946 F.2d 1131 (5th Cir. 1991), 90-2759, Universal American Barge Corp. v. J-Chem, Inc.

Docket Nº:90-2759.
Citation:946 F.2d 1131
Party Name:UNIVERSAL AMERICAN BARGE CORP., Plaintiff-Appellee, v. J-CHEM, INC., J-Chem, Inc., Etc., et al., Defendants, Degesch America, Inc., and Fumigators, Inc., Defendants-Appellants.
Case Date:November 12, 1991
Court:United States Courts of Appeals, Court of Appeals for the Fifth Circuit

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946 F.2d 1131 (5th Cir. 1991)



J-CHEM, INC., J-Chem, Inc., Etc., et al., Defendants,

Degesch America, Inc., and Fumigators, Inc., Defendants-Appellants.

No. 90-2759.

United States Court of Appeals, Fifth Circuit

November 12, 1991

Rehearing Denied Jan. 3, 1992.

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Stanley Renneker, Houston, Tex., for Degesch.

Raymond T. Matthews, Bradley Bartlett, Houston, Tex., for Fumigators, Inc.

Ann E. Webb, Eugene J. Silva, Vinson & Elkins, Houston, Tex., for Universal American Barge.

Appeals from the United States District Court for the Southern District of Texas.

Before REAVLEY, POLITZ and JOLLY, Circuit Judges.

REAVLEY, Circuit Judge:

Barge-owner Universal American Barge Corporation ("Universal") sued corporate relatives J-Chem, Inc., Fumigators, Inc., and Degesch America, Inc., (collectively "the fumigators") for indemnification of damages allegedly caused by the fumigators' negligence or breach of warranty in fumigating cargo under contract with Universal. The district court relied on the final award entered in prior arbitration between Universal and the injured cargo interests to collaterally estop litigation of the fumigators' liability and damages. The district court rejected the fumigators' contention that arguments made by Universal's counsel in the arbitration, which arguments would be prejudicial to Universal's indemnification claim, were conclusively binding judicial admissions. We agree that Universal's position in the arbitration with the cargo owner did not bar its claim against the fumigators, but we reverse the judgment in favor of Universal.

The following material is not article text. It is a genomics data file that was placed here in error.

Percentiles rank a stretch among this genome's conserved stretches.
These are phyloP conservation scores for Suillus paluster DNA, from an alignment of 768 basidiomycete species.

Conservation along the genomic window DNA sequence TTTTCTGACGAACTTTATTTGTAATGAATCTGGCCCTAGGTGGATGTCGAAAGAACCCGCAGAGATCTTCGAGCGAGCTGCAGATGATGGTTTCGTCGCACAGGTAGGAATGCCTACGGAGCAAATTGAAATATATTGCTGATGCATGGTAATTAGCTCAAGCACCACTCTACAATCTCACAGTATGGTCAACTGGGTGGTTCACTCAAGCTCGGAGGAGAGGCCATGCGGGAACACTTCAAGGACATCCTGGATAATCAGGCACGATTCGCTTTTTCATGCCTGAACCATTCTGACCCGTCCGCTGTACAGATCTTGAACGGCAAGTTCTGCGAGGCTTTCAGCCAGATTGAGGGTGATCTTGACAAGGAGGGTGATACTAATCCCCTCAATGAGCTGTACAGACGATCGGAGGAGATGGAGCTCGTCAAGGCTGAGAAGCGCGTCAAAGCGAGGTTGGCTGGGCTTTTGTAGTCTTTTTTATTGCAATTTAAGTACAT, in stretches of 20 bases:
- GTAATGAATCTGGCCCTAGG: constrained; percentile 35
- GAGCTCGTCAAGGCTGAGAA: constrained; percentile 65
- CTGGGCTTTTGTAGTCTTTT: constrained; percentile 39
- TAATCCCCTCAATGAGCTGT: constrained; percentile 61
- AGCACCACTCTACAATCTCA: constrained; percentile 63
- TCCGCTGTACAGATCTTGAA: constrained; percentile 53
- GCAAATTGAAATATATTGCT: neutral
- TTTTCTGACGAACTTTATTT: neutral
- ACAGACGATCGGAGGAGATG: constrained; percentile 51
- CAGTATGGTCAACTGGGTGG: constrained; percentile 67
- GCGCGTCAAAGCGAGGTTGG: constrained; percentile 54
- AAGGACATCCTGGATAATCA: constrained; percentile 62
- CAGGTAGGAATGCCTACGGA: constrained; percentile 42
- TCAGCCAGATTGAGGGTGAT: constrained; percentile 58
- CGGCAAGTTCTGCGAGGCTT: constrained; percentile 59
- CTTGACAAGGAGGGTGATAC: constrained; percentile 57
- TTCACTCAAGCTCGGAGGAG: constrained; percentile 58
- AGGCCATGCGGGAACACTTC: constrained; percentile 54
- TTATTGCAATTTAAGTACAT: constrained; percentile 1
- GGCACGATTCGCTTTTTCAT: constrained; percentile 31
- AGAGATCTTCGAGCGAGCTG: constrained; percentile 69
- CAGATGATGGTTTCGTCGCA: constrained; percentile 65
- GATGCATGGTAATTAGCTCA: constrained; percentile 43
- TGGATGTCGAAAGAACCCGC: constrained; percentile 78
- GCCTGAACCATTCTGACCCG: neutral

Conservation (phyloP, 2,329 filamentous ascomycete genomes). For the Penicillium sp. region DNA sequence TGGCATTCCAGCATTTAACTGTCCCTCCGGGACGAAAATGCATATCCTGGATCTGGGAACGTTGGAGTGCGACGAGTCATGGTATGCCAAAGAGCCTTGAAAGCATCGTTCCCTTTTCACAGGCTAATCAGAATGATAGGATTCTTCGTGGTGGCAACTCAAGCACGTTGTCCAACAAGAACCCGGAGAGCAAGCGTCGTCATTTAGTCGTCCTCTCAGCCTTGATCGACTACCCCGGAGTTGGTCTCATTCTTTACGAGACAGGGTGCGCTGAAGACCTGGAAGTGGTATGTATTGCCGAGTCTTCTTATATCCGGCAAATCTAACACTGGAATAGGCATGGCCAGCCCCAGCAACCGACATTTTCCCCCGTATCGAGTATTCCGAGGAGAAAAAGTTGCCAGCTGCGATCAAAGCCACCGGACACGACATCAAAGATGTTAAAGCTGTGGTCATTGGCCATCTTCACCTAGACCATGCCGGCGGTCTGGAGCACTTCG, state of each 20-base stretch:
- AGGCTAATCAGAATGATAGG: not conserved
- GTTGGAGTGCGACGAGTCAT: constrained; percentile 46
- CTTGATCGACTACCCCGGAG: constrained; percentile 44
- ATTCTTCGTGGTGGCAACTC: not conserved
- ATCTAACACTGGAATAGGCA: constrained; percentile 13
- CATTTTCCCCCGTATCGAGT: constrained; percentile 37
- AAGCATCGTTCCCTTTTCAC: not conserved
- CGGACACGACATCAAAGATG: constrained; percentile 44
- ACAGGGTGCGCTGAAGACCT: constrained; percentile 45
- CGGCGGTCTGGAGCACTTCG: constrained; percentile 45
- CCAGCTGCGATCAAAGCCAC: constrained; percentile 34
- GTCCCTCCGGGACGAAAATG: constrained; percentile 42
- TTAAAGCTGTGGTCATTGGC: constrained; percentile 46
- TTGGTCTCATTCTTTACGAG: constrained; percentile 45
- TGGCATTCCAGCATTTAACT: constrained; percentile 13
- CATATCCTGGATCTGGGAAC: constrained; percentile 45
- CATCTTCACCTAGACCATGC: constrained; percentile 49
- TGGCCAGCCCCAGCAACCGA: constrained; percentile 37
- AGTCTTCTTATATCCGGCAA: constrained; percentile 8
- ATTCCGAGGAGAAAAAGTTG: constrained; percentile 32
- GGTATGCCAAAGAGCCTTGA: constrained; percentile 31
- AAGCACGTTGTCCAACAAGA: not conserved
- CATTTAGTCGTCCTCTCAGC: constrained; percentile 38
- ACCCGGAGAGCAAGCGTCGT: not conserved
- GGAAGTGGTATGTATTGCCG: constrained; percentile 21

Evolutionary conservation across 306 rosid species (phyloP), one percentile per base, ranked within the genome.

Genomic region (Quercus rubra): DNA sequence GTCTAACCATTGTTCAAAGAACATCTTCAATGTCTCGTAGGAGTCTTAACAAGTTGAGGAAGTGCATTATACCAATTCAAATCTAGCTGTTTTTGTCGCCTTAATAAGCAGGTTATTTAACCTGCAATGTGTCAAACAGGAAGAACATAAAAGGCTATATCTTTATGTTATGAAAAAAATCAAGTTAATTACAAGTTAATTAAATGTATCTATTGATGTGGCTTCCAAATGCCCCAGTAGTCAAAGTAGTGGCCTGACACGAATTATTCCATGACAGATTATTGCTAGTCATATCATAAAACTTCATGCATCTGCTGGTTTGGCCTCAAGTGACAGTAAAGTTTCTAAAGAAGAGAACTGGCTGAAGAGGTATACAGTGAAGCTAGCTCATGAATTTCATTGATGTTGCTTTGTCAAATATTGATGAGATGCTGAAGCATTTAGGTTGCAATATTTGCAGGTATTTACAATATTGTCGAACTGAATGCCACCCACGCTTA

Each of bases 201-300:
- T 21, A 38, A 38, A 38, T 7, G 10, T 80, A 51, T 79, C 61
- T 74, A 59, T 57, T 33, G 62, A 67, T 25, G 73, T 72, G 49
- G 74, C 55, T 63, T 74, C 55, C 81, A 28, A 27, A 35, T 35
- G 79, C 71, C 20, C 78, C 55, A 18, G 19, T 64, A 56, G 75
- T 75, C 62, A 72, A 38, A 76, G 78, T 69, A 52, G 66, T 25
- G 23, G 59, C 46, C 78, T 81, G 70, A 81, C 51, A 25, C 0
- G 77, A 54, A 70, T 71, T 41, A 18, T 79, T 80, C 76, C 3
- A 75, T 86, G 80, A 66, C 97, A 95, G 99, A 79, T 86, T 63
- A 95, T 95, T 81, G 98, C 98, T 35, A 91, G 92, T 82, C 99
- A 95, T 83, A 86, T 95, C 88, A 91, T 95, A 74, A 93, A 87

In January 1984, the General Authority for Supply Commodities, Cairo, Republic of Egypt ("GASC") solicited bids for carriage of bagged wheat flour from the United States to Egypt. Universal submitted the low bid, but GASC initially objected to Universal's proposed use of a tug/barge unit because that means of carriage increased the risk of insect infestation in the flour. The United States Department of Agriculture ("USDA"), which subsidized the freight, preferred Universal's cheaper means of carriage. Consequently the USDA proposed, GASC insisted, and Universal agreed that Universal would fumigate the cargo at Universal's expense.

Universal awarded the fumigation contract to J-Chem, which proposed fumigation with Phostoxin (aluminum phosphide). After the bagged flour had been loaded, J-Chem fumigated the holds of the Energy Freedom. J-Chem supplied Universal with the appropriate fumigation forms and instructions. A representative of the Federal Grain Inspection Service ("FGIS") witnessed the fumigation and issued a certificate

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of approval. But neither J-Chem, Universal, the FGIS or the USDA had experience using Phostoxin to fumigate bagged flour cargo on board a vessel.

The Energy Freedom departed for Egypt on March 11, 1984. On April 9, 1984, in Gibraltar, the barge's hatch covers were opened to aerate the holds and remove Phostoxin residue. The crew saw evidence of a fire in the number three hold, but no sign of an active fire. The hatch covers were replaced and resealed. Approximately four hours later, a "hot spot" was observed near a hatch opening to the number three hold. Approximately 30 hours later, Gibraltar fire authorities had located and extinguished the fire. During the remainder of the voyage, the crew of the Energy Freedom jettisoned roughly 4000 to 5500 damaged bags of flour from the number three hold. The remaining cargo was discharged upon arrival in Egypt.

Because the charterparty between GASC and Universal contained an arbitration clause, Universal instituted an arbitration proceeding claiming payment from GASC, and GASC counterclaimed for cargo damage. Unable to secure personal jurisdiction to compel the fumigators to join the arbitration, Universal tendered them the defense of the arbitration, but the fumigators declined. Universal filed this suit for indemnification in February 1986, while the arbitration was still pending before the arbitral panel.